Comparative Outcome Measure Exercise-Study Cases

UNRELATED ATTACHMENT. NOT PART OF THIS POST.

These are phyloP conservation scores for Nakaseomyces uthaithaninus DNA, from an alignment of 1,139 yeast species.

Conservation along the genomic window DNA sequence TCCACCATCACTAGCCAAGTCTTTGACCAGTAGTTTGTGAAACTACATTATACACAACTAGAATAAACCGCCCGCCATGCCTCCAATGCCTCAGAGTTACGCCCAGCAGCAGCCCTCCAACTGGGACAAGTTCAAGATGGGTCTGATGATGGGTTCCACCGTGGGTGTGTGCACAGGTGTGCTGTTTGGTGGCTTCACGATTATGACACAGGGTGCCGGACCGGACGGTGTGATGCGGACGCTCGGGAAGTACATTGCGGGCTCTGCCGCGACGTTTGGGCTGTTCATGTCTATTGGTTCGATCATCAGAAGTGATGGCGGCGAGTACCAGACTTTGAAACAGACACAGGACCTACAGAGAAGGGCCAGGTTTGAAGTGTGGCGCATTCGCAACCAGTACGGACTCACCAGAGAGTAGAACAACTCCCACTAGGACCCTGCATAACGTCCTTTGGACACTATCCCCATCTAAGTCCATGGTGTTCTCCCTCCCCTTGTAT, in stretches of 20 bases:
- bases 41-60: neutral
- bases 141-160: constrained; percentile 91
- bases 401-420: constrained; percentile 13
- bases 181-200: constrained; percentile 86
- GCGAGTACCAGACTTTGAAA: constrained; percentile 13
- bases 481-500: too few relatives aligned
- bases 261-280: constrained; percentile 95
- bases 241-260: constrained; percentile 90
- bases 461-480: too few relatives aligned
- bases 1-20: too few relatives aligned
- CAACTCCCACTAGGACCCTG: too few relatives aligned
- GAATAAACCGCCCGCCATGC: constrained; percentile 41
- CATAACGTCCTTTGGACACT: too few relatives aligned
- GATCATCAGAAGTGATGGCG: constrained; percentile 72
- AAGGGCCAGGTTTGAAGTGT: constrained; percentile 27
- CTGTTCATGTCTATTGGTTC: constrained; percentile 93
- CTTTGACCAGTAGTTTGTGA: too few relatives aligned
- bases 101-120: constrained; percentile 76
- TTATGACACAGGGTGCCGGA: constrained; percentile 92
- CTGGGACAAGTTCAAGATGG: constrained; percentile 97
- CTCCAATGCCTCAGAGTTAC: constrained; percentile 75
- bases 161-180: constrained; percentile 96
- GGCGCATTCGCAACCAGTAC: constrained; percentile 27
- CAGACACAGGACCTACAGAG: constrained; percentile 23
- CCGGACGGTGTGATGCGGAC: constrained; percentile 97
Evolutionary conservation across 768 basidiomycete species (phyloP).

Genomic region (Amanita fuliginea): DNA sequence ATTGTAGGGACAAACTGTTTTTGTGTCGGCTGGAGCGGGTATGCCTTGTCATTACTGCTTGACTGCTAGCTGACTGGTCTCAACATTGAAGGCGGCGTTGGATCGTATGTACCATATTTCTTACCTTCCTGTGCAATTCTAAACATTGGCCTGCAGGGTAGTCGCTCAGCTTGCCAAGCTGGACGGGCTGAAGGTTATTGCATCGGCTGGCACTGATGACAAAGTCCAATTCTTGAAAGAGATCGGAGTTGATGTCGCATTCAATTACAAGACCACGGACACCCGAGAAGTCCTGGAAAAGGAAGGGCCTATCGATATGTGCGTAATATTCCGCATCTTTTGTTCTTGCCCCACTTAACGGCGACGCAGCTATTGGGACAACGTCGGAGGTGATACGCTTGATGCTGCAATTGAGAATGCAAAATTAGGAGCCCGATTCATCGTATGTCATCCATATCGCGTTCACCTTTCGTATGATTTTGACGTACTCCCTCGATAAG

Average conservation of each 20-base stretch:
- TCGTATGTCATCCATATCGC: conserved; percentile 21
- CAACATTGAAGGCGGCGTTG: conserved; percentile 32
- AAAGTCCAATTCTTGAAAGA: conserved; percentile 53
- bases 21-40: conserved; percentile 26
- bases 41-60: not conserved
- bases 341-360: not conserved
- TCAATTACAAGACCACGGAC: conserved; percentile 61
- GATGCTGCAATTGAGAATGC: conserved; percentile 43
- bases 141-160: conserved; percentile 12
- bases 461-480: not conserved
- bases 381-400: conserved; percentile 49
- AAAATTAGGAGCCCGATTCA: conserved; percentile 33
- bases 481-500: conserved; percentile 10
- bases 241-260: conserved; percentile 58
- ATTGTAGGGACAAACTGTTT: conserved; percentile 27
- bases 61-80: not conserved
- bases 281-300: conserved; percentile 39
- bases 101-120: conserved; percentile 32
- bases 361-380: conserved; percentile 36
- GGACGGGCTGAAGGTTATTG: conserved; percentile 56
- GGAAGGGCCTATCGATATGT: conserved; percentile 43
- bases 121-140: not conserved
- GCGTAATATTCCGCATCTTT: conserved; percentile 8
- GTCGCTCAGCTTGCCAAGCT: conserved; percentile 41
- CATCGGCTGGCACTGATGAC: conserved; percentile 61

A 72-year-old man presented with dialysis-dependent renal failure, purpura, polyarthritis, pulmonary infiltrates, and a positive P-ANCA/anti-MPO in November 2001. Renal biopsy confirmed vasculitis and he was treated with plasma exchange, cyclophosphamide, and prednisolone. He recovered renal function, entered clinical remission, but proved intolerant of azathioprine and was maintained on mycophenolate and prednisolone with a stable creatinine between 2.27-2.84 mg/dl (200 and 250umol/L). Throughout 2002 he complained of non-specific constitutional symptoms, inflammatory markers were near normal and MPO-ANCA was negative. At the end of 2002, mycophenolate was temporarily withdrawn in case it was contributing to his symptomatology. In February 2003 he presented acutely complaining of non-productive cough and dyspnea. This episode was preceded by weight loss of 2kg, night sweats and more malaise. He had no ENT or eye symptoms. Exam was notable for hypoxemia at rest, normal blood pressure, and fine crackles present at both lung bases. CT chest scan demonstrated a complex picture with fine reticular shadowing at both bases, widespread alveolar infiltrates, and a more dense 4cm opacity close to the right hilum. Urinalysis showed 1+ hematuria and 1+ proteinuria, and no casts. Creatinine was 4.77mg/dl (420umol/l); CRP 120mg/l; ESR > 100mm/1st hour Bronchoscopy was unremarkable; bronchial lavage did not demonstrate blood; brushings and biopsy were negative for PCP. CMV PCR was normal and extensive microbiological work- up was negative. In addition to prednisolone 5mg/day he had been receiving, irbesartan, alendronate and lansoprazole. He was treated with high dose trimethoprim-sulfamethoxazole and additional intravenous anti-bacterial drugs without benefit. A diagnosis of vasculitis relapse was then made and he received three grams of IV methylprednisolone and re-introduction of cyclophosphamide. After a transient improvement, respiratory failure progressed and he died two weeks later. Request for post mortem was declined. On the assumption that the presentation in February was caused by a flare of his vasculitis, please evaluate this patient’s disease activity. Vasculitis Outcome Measure Initiative